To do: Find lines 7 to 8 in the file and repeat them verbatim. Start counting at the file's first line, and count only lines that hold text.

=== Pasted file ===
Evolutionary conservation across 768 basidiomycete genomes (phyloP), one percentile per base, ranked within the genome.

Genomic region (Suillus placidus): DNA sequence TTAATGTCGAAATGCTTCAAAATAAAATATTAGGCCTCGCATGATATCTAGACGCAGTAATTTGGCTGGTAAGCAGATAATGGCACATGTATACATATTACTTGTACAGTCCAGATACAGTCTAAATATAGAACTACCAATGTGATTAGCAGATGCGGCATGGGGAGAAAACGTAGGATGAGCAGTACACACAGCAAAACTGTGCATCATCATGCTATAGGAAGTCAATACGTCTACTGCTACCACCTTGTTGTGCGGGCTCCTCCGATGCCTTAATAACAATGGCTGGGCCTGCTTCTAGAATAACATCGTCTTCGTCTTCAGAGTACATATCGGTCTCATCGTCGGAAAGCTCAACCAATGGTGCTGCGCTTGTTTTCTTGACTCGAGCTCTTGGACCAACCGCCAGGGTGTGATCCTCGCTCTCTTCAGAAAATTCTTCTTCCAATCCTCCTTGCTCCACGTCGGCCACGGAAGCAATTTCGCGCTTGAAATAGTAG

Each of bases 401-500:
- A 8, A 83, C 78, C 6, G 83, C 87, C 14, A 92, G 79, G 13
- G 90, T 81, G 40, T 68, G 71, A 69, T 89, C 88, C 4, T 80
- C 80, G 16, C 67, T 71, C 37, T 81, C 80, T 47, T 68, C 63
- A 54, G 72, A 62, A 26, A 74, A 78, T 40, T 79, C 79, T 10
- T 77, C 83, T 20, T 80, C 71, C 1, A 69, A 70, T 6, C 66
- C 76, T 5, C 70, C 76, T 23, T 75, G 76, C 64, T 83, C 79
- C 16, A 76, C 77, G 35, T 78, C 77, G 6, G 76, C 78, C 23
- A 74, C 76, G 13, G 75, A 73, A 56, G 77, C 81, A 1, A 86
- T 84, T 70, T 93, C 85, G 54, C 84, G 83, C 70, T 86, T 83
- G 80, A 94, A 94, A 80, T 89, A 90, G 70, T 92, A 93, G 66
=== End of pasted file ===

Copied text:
- A 54, G 72, A 62, A 26, A 74, A 78, T 40, T 79, C 79, T 10
- T 77, C 83, T 20, T 80, C 71, C 1, A 69, A 70, T 6, C 66